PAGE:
Terror goes to extremes in this reimagining of the Jason legend for today’s horror fan. Enter for the first time the subterranean lair that is Jason’s den of torture and fear. See him discover the mask that hides his deformed face. Experience a whole new level of fright. And try to remain calm. The intense violence, the unique kills, the jolting scares: live them all in the all-new Friday The 13th.
Well, this was a squandered opportunity, if ever there was one. I had heard mixed things about this remake, but had also heard that they had inspired themselves on the first three films – meaning that they had likely taken elements from them and made a more cohesive whole.
Because, as anyone who knows the series can attest, the films are uninspired, weak on development and a little on the disjointed side.
So it would have been quite a coup to finally give the series substance. Sadly, the filmmakers failed to make the most of this gift, of this open window. Last chance for a while, I suppose, as they won’t be rebooting the series again in the near future.
To think that I was really enjoying the first half of the film. It had no pretense of being more than it is: a slasher film, a mindless piece of entertainment for people looking for a quick thrill. They were even poking fun at the genre’s clichés, sometimes by revelling in them, and they tied things together relatively nicely.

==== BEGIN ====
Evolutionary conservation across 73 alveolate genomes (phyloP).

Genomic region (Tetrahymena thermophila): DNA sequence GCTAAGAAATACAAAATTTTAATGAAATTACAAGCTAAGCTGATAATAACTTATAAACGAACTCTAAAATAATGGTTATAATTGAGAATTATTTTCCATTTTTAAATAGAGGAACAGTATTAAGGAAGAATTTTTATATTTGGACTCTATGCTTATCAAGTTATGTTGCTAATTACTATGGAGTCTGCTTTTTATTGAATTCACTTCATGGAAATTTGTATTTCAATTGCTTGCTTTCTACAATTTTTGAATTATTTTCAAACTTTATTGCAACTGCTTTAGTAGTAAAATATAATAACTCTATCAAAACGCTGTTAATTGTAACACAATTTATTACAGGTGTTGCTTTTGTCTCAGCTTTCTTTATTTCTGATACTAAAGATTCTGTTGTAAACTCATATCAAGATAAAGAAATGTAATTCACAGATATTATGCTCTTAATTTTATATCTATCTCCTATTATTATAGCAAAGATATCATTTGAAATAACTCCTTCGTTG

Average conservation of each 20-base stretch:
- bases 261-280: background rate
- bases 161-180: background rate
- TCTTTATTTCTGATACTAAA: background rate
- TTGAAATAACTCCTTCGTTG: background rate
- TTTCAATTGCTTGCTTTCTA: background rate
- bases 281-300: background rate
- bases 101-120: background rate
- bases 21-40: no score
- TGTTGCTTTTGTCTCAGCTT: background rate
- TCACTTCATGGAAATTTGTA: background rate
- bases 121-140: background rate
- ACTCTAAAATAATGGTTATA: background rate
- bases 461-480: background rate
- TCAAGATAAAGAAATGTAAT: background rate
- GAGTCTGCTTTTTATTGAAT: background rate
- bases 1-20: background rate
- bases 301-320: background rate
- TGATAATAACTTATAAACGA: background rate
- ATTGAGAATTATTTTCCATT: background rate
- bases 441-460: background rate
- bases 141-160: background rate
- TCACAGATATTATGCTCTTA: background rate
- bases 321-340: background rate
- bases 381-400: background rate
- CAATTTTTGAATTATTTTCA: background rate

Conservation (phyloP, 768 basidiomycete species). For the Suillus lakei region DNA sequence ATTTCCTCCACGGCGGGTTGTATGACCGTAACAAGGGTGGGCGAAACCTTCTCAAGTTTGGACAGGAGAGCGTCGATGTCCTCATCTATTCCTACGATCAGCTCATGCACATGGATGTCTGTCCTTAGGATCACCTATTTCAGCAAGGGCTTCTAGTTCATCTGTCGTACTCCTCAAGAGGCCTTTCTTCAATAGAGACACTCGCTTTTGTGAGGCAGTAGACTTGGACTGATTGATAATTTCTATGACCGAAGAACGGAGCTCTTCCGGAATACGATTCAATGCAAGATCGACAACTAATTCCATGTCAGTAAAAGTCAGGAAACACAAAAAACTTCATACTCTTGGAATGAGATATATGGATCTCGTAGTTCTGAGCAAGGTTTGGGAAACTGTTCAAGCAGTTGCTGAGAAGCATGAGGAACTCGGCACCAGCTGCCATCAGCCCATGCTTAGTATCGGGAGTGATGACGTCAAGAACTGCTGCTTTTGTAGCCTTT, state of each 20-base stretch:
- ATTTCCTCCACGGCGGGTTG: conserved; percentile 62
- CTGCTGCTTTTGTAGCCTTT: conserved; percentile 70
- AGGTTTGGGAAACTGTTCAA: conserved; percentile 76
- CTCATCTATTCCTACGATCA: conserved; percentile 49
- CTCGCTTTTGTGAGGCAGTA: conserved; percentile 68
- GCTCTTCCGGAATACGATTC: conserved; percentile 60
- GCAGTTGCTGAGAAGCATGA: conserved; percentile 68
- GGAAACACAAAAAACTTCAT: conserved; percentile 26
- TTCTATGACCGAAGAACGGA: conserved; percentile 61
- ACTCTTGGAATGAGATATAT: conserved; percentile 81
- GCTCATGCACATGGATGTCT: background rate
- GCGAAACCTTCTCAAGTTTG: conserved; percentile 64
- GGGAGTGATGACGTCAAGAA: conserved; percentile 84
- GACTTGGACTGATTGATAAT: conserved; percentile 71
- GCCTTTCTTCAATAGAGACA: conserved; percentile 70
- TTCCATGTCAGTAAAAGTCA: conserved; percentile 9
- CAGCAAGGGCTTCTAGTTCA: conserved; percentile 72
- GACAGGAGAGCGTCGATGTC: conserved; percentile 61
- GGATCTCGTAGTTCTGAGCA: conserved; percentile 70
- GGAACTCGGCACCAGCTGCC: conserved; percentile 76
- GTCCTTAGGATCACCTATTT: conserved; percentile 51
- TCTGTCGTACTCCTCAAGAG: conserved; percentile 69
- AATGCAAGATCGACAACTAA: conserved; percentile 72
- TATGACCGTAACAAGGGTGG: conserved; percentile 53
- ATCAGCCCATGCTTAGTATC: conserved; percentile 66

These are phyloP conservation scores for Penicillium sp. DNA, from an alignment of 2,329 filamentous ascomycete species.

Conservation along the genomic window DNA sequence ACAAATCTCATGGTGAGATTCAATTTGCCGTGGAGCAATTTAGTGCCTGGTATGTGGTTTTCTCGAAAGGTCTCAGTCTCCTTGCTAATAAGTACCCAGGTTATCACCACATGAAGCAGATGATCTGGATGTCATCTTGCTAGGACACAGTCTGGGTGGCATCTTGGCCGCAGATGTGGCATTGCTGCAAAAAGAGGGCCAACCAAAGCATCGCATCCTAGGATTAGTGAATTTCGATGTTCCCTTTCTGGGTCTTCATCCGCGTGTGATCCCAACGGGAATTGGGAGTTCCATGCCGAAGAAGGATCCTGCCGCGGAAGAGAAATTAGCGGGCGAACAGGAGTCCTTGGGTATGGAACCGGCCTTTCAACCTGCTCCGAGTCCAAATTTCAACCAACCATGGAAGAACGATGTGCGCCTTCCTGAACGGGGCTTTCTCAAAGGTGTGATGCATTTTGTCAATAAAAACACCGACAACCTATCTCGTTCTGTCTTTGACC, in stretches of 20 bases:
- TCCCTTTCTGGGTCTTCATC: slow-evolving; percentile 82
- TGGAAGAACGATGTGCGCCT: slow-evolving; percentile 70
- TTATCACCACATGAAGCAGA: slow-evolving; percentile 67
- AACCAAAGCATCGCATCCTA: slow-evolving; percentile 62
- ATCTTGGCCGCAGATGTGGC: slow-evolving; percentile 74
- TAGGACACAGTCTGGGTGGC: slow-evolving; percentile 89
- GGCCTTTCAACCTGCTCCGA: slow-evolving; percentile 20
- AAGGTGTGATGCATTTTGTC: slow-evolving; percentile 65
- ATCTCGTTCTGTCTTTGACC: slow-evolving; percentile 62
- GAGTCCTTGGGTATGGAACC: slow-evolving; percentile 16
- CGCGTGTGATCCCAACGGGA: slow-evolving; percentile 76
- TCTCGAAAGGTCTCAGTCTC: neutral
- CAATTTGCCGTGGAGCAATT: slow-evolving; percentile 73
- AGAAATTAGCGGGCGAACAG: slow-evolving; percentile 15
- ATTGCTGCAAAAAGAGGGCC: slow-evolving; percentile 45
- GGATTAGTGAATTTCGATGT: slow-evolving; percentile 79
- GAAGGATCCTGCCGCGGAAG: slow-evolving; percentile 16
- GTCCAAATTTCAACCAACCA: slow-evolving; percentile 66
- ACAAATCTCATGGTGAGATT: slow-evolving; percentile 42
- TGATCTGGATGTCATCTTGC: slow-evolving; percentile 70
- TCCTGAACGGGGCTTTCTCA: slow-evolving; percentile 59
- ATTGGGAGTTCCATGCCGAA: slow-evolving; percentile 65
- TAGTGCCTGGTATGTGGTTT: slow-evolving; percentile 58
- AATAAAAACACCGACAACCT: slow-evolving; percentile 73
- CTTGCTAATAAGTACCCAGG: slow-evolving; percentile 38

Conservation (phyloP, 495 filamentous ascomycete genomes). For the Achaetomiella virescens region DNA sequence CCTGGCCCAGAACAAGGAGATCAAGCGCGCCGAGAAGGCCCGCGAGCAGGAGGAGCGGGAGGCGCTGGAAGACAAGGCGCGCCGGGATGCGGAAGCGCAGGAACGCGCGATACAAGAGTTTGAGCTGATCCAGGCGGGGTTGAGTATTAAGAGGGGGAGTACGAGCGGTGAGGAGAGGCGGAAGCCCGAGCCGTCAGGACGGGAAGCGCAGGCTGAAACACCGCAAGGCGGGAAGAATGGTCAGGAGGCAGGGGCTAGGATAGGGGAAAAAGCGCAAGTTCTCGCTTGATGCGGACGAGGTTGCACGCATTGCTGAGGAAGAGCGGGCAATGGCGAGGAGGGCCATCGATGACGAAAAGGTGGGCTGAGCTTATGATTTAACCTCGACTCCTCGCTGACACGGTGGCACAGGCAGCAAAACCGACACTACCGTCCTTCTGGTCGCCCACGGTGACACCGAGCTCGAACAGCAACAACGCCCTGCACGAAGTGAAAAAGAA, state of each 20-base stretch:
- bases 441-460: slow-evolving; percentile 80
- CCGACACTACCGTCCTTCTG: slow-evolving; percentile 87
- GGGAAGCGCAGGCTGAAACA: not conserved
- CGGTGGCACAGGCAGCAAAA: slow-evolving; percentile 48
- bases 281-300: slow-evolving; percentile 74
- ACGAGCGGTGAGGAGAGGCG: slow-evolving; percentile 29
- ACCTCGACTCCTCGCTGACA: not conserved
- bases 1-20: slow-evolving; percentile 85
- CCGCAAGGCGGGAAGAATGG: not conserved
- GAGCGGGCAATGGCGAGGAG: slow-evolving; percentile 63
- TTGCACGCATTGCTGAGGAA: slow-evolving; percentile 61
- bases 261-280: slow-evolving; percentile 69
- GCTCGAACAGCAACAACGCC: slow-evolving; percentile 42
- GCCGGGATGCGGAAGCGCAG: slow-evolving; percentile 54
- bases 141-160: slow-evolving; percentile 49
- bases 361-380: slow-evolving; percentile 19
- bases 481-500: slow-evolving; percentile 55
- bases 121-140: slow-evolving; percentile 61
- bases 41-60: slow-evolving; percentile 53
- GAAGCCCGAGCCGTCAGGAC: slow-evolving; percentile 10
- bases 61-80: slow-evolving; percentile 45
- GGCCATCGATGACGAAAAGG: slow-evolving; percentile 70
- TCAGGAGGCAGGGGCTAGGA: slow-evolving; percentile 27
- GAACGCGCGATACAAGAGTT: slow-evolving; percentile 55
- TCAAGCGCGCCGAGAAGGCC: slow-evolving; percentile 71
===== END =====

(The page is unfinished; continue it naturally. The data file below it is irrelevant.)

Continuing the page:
But then they took a more serious turn in the third act, and things went from dumb fun to dull.
Let’s face it: ‘Friday the 13th’ is hardly Masterpiece Theatre, so making it too serious only works if you give it credibility. And this remake does not have much of it. I mean, the characters started to do more and more illogical things as their actions became more critical – when the filmmakers should in fact have tightened things up.
…if they truly wanted to be serious about the proceedings, that is.
Which, I suppose, they tried to do. But failed (not epically, as my rating can attest to. Except that I was giving it a 7.5, maybe even a bit more, at first. Sigh… so much for that, then). Heck, they didn’t even use the iconic music/sound effect (“ki-ki-ki, ma-ma-ma”) that creates such creepy tension in the original series.
On the positives, their new Jason Voorhees had a more realistic demeanor, even if his look is a mixed bag (pun intended! You have to know the series to get this one). You can tell that the guy behind the mask this time is an MMA fighter; he’s not “just” a stuntman. Also, the way they tied up the elements from the first three films was pretty good (mind you, the credit sequence that explains the character’s back history is done in a cheesy way).
Anyway, all this to say that my hope of being able to trade in this lame-duck horror series for one film compiling its best bits in one neat package has been tossed to the four winds. A shame, ’cause I want to like this series in some fashion; there are some appealing elements (for the genre), but too few to invest much time in. At this point, I would have been happy to have just ONE half-decent film I could turn to for a ‘Friday the 13th’ craving. Just one!
This is not that ‘Friday’.